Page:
Sunday 30 January 2022

Turning off the SNP ventilator


As Mr Putin lines his tanks up along the border of Ukraine, it remains to be seen whether he will use them to invade or whether he is merely bluffing. But whether he invades or doesn’t there is a cost involved in all these tanks and soldiers being kept there. There is financial cost, but there are other costs too. The focus of the Russian government at the moment will be almost exclusively on planning what to do or not do with these tanks.

So too as Nicola Sturgeon moves her metaphorical tanks once more to the border with England ready at a moment’s notice to create an international border, there is a cost involved whether she is seriously intending to hold an independence referendum during 2023 or indeed if she is bluffing.

The SNP intends to hold a vote in the Scottish Parliament on an independence referendum. Sturgeon also will appoint a group of civil servants to come up with another independence plan. There is a cost to this, though given that the civil servants are employed by the British taxpayer it may not be paid by the SNP. But the more important cost is that Sturgeon and every other SNP MSP will be focussed this year and next on doing what they can to at least give the impression that they are planning for an independence referendum.

It may well be the case that they are doing nothing of the sort. It is very hard to get at what is really going on in the minds of people like Sturgeon. There are few if any leaks. It may be that she is as keen as the most fanatical Scottish nationalist to have a repeat of 2014 as soon as possible. It may on the other hand be the case that she keeps promising a referendum next year without seriously thinking that there will be one. But the cost to Scotland is the same.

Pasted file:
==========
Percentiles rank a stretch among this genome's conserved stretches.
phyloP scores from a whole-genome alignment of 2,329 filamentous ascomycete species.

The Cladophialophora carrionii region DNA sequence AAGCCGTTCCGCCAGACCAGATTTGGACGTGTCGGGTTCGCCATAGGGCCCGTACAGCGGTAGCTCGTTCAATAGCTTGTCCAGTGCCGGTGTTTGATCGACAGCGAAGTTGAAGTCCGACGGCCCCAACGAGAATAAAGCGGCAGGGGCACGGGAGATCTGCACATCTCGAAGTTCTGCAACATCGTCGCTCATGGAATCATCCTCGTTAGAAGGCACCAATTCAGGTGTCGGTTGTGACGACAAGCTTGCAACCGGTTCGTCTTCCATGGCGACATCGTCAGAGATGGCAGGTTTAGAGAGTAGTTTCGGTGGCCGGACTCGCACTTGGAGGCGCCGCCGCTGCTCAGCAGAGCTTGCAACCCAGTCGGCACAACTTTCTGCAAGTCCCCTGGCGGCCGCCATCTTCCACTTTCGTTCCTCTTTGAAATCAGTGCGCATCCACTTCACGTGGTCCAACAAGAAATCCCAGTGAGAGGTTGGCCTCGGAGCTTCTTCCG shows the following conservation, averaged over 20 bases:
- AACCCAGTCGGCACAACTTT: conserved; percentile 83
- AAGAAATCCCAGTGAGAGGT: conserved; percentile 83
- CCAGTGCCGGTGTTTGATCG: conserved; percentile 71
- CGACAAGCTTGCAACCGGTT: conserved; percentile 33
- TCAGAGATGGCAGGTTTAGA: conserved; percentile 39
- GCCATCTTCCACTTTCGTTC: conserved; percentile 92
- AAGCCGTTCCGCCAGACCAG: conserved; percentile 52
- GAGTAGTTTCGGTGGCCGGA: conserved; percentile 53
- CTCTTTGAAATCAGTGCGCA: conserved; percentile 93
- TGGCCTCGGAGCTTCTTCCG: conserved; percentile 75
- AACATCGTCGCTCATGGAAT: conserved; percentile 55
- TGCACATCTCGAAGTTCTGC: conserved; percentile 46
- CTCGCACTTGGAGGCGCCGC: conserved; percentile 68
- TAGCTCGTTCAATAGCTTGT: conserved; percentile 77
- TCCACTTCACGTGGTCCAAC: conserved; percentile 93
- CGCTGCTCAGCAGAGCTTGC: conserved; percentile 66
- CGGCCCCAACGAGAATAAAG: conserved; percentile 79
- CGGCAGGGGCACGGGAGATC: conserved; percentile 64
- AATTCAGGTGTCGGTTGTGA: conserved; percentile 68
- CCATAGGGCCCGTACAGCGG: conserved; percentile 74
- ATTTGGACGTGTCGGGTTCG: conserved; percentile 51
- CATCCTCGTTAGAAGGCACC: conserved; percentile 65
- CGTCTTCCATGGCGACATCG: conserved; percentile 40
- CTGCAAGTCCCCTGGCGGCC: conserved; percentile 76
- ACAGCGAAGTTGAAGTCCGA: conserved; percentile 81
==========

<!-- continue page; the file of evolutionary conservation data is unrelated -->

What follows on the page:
Just as the Russians cannot easily be getting on with helping Russia recover from the effects of Covid on the Russian economy, while they have their tanks on the border of Ukraine, so too Sturgeon attention will not be on helping the Scottish economy to recover from Covid, but rather on constitutional issues.

She may claim that she can focus just as much on helping Scotland recover while planning to separate it from the UK, but she is frankly looking rather tired and the SNP and its followers can only really ever get enthusiastic about one issue and that issue is neither schools nor hospitals.

The Scottish economy has been rather more damaged than some other parts of the UK because Sturgeon when faced with a choice always chose the most restrictive option. She is not going to change. If there is a new wave of Covid later in the year, we can expect her back on the TV telling us what to do. She plans for us to be compelled to wear masks for years.

But Sturgeon promised that there would not be an independence referendum until the pandemic was over. How can the pandemic be over if we are still forced to wear the masks that began wearing a few months after the pandemic began? Either it is safe to go the shops without a mask or it is safe to hold an independence referendum. Alternatively, we must conclude that wearing masks is not about preventing the spread of illness, but rather about Sturgeon retaining control over the Scottish public.

There is uncertainty at the moment about how Covid will develop. There is also uncertainty about areas of the economy such as tourism and hospitality. Many of us are going to continue working from home at least some of the time and the SNP wishes to encourage this as it will cut down the use of fuel for transport. But this is already a very radical change to the nature of work. It will have consequences for property ownership of offices in cities. It will have consequences for busses and trains and for shops and pubs in city centres.